By KEN THOMAS and DAVID EGGERT
FLINT, Mich. – Taking a detour from New Hampshire’s campaign trail, Hillary Clinton said Sunday that a water crisis in a Michigan city was “immoral” and demanded that Congress approve $200 million in emergency aid to address the community’s battle with lead-contaminated water.
The Democratic presidential hopeful made a quick visit to Flint, an unusual stop for a candidate trailing in polls against rival Bernie Sanders in the first primary state. Clinton hopes to use a narrower-than-expected loss in last week’s primary as a springboard into contests later this month in Nevada and South Carolina.
Clinton said she was making a “personal commitment” to help Flint in a message delivered not only to the congregants at a local Baptist church but also a more heavily-minority electorate in Southern contests that could help her build a foundation for a delegate-by-delegate drive toward the nomination.
“This is not merely unacceptable or wrong, though it is both. What happened in Flint is immoral,” Clinton said at the House of Prayer Missionary Baptist Church. She added: “I will fight for you in Flint no matter how long it takes.”
Aides said Clinton was invited by Flint Mayor Karen Weaver to address the crisis of lead-poisoned water, a case that she has cited in Iowa and New Hampshire as an example of racial and economic injustice. It is an issue that resonates among Democrats, particularly African-American voters who play a major role in later contests in South Carolina and a swath of “Super Tuesday” states on March 1; Michigan’s primary is March 8.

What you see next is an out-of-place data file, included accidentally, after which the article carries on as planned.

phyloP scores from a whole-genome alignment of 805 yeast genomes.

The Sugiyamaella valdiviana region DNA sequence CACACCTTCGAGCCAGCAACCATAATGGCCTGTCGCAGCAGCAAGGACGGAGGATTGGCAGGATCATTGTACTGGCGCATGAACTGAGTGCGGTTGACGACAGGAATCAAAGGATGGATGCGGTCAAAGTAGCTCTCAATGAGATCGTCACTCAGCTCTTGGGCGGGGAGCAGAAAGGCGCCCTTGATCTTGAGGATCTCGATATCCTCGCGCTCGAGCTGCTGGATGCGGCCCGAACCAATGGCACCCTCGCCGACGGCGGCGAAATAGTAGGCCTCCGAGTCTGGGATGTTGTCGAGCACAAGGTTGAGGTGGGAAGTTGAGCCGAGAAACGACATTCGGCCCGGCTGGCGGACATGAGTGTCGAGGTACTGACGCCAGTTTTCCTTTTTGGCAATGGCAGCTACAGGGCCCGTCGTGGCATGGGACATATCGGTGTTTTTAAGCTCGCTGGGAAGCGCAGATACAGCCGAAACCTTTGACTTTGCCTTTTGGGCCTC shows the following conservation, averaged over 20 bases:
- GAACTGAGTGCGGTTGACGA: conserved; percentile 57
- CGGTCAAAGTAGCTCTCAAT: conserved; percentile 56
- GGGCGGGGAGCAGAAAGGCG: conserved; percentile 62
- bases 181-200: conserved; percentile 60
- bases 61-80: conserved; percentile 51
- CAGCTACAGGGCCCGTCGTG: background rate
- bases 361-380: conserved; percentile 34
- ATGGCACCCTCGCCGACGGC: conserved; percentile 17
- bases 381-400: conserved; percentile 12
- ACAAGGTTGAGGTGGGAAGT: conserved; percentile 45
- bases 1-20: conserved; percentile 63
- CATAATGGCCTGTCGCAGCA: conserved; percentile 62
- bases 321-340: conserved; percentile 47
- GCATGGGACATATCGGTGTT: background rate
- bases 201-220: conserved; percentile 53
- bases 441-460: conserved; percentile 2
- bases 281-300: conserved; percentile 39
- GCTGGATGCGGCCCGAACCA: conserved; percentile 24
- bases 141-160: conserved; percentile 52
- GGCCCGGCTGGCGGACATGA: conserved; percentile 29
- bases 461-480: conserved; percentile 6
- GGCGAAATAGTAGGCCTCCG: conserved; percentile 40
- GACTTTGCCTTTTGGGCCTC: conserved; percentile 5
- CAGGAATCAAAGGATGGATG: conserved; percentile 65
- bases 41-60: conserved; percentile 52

From the pulpit, Clinton urged Congress to provide $200 million to fix Flint’s water system, saying it was “no time for politics as usual.”
Pastor Kenneth Stewart told the crowd, which greeted Clinton enthusiastically, that America will “give birth to a president” in nine months. “Most of us in here are praying that it is a girl,” he said to loud applause. Before her remarks, Clinton said she met with two mothers whose kids’ health had worsened because of the water. She later met with a group of mostly government officials to thank them and discuss solutions.
The chair of the Michigan Republican Party, Ronna Romney McDaniel, accused Clinton with using Flint families as “political pawns” and said the visit was a “calculated campaign tactic – an attempt to grab headlines by a struggling campaign.”